Emiliano Rio de JaneiroMatt Dougherty • Photography by Fernando Guerra • May 1, 2018
Of all the beach metropolises in the world, none seem to be as visually iconic as the Copacabana district of Rio de Janeiro in Brazil. To preserve its views, the local government prevents buildings near the shore from exceeding a certain height, something Brazilian architect Arthur Casas kept top of mind when designing the 12-floor, 90-key Emiliano Rio de Janeiro alongside Oppenheim Architecture (the Miami firm developed the plans for the project before Studio Arthur Casas took over during construction). Drawing on Rio’s surroundings, including the sea and mountains, the latest Emiliano location contrasts the brand’s sister city outpost in São Paulo, also the handiwork of Casas, which opened in his hometown nearly two decades ago.
With this lush backdrop, the idea was hatched to bring nature inside while paying tribute to the region’s rich design history, most notably with the façade, which features cobogo bricks typical of 1950s and ’60s Brazilian architecture laid over the entire front of the building. The weatherproof panels can open guestrooms to beachfront views or be left closed to maintain privacy. “I wanted to create another reference point to Atlântica Avenue,” the seafront promenade of the beach, Casas explains, “something that could dialogue with the Carioca architecture and the peculiar and exuberant nature of the city.”
In the lobby, terrazzo floors, modern Brazilian furniture, and walls covered in travertine marble and Brazilian freijo wood greet guests upon arrival. The driving force behind the warm, yet modern design scheme, however, is a graphic mural done in shades of green at reception gifted to the hotel by Emiliano’s late owner Carlos Alberto Filgueiras. Painted on fabric by revered Brazilian artist and landscape architect Roberto Burle Marx—who is known for his celebrated pavement designs of the Copacabana Beach promenade—Casas “loved the [piece], and from it, I selected the colors we used in all the environments,” he points out. The ground floor is also home to Emiliano restaurant, where an expansive vertical green wall wraps a seating alcove, replicating the local Atlantic Forest. For more natural touches, the bar counter is a tree trunk cut in half that sits “free from the wall and is supported by an iron structure embedded in the masonry,” he says, while a light molding speaks to the shape of the mountains inland from the beach and informed by Marx.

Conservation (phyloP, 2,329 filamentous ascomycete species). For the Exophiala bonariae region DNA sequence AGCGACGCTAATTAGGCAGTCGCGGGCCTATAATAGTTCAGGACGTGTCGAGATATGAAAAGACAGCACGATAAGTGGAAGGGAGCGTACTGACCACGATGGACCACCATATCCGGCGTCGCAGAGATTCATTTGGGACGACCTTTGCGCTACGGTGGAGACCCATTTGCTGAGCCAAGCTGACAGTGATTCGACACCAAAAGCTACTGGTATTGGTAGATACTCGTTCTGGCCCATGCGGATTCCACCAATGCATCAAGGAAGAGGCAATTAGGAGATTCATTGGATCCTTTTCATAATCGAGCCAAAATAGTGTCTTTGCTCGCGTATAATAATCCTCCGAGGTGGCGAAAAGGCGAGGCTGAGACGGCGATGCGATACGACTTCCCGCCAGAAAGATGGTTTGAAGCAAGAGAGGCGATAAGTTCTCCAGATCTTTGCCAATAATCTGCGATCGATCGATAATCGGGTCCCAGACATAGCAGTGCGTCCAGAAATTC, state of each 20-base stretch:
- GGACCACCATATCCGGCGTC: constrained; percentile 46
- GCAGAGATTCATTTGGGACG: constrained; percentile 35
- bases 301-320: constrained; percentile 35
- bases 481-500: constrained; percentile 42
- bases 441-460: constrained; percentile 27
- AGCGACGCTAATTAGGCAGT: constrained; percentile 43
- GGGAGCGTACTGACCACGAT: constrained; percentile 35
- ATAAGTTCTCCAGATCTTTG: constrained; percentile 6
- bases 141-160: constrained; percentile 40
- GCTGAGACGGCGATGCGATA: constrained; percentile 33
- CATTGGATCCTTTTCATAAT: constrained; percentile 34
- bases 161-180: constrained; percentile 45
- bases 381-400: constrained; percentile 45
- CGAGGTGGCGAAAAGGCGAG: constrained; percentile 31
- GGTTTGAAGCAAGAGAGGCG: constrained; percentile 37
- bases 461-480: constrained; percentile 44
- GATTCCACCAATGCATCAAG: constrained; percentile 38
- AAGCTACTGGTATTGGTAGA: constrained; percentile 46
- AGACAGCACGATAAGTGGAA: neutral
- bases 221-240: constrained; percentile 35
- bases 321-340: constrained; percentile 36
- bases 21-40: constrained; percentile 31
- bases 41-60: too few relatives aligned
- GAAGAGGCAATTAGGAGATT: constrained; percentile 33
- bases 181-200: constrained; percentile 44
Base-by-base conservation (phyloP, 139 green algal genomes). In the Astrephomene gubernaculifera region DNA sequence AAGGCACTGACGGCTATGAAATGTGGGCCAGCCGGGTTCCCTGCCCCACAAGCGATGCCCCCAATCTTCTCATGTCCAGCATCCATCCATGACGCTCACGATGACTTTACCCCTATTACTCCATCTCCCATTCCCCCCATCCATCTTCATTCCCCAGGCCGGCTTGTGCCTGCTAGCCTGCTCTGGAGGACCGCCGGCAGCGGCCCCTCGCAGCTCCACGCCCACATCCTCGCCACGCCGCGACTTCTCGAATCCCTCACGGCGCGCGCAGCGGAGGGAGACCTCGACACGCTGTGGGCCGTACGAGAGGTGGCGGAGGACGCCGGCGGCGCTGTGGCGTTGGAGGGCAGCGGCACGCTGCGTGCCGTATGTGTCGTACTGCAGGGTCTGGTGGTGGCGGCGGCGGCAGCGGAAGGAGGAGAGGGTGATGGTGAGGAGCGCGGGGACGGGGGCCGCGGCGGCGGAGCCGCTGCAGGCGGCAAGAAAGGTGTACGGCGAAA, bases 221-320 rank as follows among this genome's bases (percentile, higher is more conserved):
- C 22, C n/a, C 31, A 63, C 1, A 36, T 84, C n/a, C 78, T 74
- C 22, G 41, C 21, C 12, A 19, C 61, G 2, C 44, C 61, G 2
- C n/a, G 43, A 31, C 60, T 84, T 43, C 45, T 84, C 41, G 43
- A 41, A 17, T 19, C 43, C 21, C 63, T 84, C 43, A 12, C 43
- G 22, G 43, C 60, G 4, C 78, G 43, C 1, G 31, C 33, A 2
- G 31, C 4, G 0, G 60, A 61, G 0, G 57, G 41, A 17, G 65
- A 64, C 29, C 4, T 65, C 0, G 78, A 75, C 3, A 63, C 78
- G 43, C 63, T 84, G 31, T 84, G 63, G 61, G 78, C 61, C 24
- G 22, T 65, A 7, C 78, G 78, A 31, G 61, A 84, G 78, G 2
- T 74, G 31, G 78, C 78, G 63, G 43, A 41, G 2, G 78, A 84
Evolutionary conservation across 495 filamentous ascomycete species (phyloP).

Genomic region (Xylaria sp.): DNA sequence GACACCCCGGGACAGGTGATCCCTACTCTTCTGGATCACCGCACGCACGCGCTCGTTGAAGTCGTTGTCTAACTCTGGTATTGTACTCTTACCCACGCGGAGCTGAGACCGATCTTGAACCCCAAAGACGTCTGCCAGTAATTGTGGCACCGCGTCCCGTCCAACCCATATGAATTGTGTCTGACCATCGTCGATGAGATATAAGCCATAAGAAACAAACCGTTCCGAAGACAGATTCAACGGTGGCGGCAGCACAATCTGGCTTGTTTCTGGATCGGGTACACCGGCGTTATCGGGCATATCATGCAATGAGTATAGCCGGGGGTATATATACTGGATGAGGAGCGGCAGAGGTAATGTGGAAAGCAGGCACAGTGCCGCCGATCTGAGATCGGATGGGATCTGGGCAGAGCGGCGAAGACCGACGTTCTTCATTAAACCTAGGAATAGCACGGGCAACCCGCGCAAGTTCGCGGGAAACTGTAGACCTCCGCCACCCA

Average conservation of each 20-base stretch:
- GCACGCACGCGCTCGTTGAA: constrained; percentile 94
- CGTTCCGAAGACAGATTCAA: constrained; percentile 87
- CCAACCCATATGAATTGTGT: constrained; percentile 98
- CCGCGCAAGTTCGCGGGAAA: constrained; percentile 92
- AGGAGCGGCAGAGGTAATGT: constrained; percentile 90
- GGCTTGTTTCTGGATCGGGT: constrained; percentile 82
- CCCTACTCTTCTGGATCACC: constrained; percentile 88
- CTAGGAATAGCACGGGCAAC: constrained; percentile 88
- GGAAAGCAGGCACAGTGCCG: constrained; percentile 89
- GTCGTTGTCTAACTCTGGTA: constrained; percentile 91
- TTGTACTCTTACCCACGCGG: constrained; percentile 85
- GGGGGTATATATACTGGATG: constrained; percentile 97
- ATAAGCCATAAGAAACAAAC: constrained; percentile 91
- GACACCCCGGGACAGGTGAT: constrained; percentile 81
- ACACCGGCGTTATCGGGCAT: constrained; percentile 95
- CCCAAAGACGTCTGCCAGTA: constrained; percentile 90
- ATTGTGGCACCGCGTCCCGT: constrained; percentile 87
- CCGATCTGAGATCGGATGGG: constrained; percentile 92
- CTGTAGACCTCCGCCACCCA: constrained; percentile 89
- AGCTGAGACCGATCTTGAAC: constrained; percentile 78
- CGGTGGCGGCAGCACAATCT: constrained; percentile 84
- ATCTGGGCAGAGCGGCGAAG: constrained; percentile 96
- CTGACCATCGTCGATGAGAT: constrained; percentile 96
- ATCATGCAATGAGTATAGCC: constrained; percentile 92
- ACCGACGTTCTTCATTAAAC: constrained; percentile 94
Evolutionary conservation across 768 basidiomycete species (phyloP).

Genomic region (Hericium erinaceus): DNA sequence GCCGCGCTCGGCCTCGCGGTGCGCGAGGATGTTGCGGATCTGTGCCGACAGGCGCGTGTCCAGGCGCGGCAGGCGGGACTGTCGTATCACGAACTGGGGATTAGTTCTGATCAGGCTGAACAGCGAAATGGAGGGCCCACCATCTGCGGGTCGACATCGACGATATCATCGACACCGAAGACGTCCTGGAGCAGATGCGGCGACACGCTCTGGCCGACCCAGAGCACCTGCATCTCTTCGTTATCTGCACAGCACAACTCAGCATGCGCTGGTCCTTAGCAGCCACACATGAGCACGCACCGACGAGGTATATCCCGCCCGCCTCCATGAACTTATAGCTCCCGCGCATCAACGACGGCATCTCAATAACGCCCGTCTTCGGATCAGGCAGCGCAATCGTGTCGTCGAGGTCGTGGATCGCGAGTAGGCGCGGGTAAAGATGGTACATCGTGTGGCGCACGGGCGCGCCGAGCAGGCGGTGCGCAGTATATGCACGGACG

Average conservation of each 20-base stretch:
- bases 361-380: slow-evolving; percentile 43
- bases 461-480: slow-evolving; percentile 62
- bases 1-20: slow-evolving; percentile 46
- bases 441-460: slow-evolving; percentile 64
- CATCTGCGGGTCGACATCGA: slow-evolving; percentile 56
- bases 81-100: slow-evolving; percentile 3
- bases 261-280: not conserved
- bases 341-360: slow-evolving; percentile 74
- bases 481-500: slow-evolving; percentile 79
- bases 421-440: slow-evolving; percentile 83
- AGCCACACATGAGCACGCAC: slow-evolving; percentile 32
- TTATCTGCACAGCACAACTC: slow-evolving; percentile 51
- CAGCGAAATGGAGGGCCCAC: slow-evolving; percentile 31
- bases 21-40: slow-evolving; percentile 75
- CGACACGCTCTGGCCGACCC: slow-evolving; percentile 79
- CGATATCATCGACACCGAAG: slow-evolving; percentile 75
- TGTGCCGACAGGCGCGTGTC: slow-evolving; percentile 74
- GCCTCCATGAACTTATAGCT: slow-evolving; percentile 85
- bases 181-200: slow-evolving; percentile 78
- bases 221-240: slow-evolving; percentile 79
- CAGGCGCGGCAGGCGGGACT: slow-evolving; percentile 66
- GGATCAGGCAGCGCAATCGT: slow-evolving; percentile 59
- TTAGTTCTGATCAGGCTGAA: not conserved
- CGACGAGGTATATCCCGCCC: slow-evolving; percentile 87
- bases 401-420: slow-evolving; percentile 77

In other spaces, the living room is reserved for quiet moments or small meetings. “It is the only area that has generous height,” he notes, with LED lighting peeking through wooden curved square plates that cover the walls. Beyond, overlapping plywood boards, coated with a freijo wood sheet, create a dynamic, amorphous elevator bank wall inspired by Brazilian artists and designers.
To top it off, an infinity pool crowns the rooftop, revealing Copacabana vistas; one floor down, guests will find the Santapele Spa, saunas, and a fitness center overlooking the sea. Guestrooms speak to the hotel’s Brazilian modernist décor, with green tones that pull from both Marx’s panel and the natural beauty of the nearby Guanabara Bay, crafting a unified story that mixes midcentury with contemporary designs from all over the world, which is all part of Casas’ design philosophy. “I appreciate the blend of periods,” he says.